PeteAbe has the news. It seems Gardner broke his left thumb yesterday sliding into second, and will be in a cast for two weeks before being reevaluated. Jon Albaladejo has been called up temporarily, but the team replace him with a position player in a day or two. Ramiro Pena has been playing some CF in the minors, but I’m not sure if the team thinks he’s ready to do it in the majors.
Meanwhile, in his Sunday column, Bob Klapisch reports on a Brett Gardner rumor. According to Klapisch, the Mariners asked for both Brett Gardner and Melky Cabrera for Jarrod Washburn. This move would have left the Yankees with another starter but neither of their center fielders. Despite his landing on the DL, Gardner could still be traded this week.
For what it’s worth, Klapsich also debunks Jon Heyman’s report concerning Joba Chamberlain and Roy Halladay. The Yanks, he says, are committed to Chamberlain and see him as a long-term solution to their number three starter spot.
Sunday morning is a great time for unfettered discussion. The TV stations are filled with talking heads arguing health care, Supreme Court confirmation hearings and economic reform. The Sunday newspaper and crossword puzzle can fill the hours we must pass until baseball action resumes.
But that does not of course mean we have nothing of our own to debate or discuss. With the non-waiver trade deadline a scant five days away, news and rumors — some less founded than others — fill the airwaves. While the Yankees have not made a major splash yet and haven’t been subject of many legitimate rumors, the names are out there — the Phil Hugheses, the Joba Chamberlains, the Jesus Monteros. The GMs with something to offer know what the price tag should and could be.
On Saturday, a flurry of Yankee-related rumors arrived late in the day, long after the Yanks’ game against Oakland and the team’s eight-game winning streak came to an end. The first comes to us from a Peter Gammons blog post. It’s a buyer’s market, says Gammons as he pontificates about teams that want to hold onto their young players. Of the Yankees and Roy Halladay, he writes:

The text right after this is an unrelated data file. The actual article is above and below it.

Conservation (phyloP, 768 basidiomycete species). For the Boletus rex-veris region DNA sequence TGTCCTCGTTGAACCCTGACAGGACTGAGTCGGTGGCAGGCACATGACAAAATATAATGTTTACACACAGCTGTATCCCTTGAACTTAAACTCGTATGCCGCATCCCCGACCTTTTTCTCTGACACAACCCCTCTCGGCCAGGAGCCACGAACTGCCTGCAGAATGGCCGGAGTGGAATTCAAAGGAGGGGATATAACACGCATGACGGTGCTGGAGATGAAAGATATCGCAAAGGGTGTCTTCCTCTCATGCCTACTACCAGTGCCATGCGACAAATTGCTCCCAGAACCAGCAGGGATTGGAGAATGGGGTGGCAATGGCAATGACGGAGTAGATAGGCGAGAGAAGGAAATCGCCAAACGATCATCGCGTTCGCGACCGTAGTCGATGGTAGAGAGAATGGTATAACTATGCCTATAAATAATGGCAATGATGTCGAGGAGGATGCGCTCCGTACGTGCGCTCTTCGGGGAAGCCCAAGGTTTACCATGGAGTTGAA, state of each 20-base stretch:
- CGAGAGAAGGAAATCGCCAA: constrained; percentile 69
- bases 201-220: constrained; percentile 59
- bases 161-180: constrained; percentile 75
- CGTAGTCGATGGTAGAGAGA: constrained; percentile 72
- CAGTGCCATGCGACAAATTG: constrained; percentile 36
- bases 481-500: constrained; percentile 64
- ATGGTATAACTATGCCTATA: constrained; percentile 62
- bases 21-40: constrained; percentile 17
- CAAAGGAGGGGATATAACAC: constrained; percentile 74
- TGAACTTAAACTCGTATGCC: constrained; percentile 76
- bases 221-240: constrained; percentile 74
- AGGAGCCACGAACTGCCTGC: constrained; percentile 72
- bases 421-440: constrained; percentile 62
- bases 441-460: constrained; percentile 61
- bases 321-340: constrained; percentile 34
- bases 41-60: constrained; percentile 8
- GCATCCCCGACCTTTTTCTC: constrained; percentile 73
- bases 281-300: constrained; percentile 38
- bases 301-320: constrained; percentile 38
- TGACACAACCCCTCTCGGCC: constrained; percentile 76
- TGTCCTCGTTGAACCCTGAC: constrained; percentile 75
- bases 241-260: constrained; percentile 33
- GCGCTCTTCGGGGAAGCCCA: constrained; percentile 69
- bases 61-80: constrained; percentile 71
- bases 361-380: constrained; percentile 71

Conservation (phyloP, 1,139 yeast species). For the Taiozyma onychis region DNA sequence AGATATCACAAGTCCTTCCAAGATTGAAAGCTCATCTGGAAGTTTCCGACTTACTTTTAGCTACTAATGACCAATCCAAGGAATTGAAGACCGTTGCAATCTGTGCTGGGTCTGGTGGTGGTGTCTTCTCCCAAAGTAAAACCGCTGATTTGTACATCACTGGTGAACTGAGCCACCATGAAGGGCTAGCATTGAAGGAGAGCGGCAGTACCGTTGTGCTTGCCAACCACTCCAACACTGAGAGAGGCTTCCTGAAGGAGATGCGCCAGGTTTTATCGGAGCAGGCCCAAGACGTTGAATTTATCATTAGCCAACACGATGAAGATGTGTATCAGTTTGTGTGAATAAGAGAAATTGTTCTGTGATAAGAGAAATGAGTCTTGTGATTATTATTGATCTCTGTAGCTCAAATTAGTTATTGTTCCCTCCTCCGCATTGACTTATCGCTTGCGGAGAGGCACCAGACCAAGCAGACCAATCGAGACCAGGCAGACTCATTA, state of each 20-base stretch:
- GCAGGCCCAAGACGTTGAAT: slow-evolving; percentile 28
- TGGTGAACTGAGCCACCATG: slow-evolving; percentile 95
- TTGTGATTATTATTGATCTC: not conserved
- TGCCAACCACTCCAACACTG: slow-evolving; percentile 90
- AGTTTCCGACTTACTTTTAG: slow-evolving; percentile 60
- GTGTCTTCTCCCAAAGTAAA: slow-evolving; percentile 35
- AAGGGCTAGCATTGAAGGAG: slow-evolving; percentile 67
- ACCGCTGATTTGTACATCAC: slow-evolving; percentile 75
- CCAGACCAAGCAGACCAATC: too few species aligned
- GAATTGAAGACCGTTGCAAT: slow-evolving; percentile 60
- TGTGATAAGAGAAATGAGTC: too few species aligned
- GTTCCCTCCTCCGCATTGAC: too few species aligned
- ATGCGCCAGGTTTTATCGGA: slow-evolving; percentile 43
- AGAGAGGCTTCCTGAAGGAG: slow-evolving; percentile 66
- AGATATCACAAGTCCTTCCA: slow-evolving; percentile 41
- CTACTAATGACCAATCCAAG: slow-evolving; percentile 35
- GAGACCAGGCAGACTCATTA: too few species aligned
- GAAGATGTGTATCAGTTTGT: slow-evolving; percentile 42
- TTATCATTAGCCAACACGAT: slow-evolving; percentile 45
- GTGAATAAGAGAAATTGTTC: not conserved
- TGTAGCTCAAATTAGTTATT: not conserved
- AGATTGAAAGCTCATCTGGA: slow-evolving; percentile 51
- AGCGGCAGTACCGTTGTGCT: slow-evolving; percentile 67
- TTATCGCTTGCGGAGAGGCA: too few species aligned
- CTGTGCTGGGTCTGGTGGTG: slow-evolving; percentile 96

Yankees GM Brian Cashman argues that he doesn’t overvalue prospects, which is why he has Phil Hughes pitching like the American League’s best eighth-inning reliever, Melky Cabrera in center, Nick Swisher (obtained for Jeffrey Marquez, another pitcher in the package the Twins would’ve required for Johan Santana) in right and CC Sabathia on the mound, all in lieu of Santana.
When the Yankees approached Toronto about Halladay, the price was Phil Hughes, Austin Jackson and Jesus Montero. Not happening.
Of course it’s not happening. Roy Halladay isn’t worth three of the Yanks’ top young players. That doesn’t make an ounce of sense. The Yankees need pitching depth, but they need depth without surrendering depth. Sending out one pitcher for another doesn’t solve the problem.
Another rumor hit the Twitter world some time around 11 p.m. This one came from Jon Heyman whose track record this July has been spotty to say the least. He writes: “Yankees might – repeat, might – consider giving up Joba for Halladay. but wont entertain request of Joba & Hughes.” Joba, by the way, has thrown 13.2 innings since the All Star Break and has given up two earned runs on five hits and 14 strike outs.
This one is more ludicrous than the Blue Jays’ asking price for Halladay. The team just isn’t going to give up Chamberlain for Roy Halladay. While it might solve a short-term depth problem, no General Manager would give up that youth for two months of limitless innings. It is also worth pointing out that Joba’s starting career — 31 starts, 9-3 record, 3.43 ERA and 166 strike outs in 168.1 innings pitched — is off to a far better start than Halladay’s. Through Roy’s age 23 season, he was 10-12 as a starter with a 6.23 ERA and 116 strike outs in 179 IP.
And so it goes on. The rumors rise and fall, and we wait for something to happen as the clock ticks onward toward Friday.
Over the years, I’ve seen my fair share of seminal sports events. I’ve seen countless Yankee/Red Sox games, a few World Series affairs, the All Star Game at Yankee Stadium and a pair of historic Hall of Fame Induction ceremonies. I’ve been to a Cubs game at Wrigley Field in 2001 that featured a late-inning Cubs comeback and a few games at Fenway as well.
Beyond baseball, I’ve been to the NBA All Star Game when the Garden hosted it in 1998. Michael Jordan scored 23 points and nabbed MVP honors. I’ve watched the marathoners jog by in the city on many a chilly November mornings. I’ve seen a few U.S. Open matches at Ashe Stadium and even a Harlem Globetrotters performance in the mid-1990s.
“That’s great, Ben,” you might be thinking, “but why are you telling us about this?” These events, you see, are all a part of a new book by Robert Tuchman called The 100 Sporting Events You Must See Live. The author, a New Yorker, is a sports travel guru, and he has produced a thorough accounting of the world’s top sporting events. The book is more than just a list too. It features local details on each event: what to see, where to stay, what to say.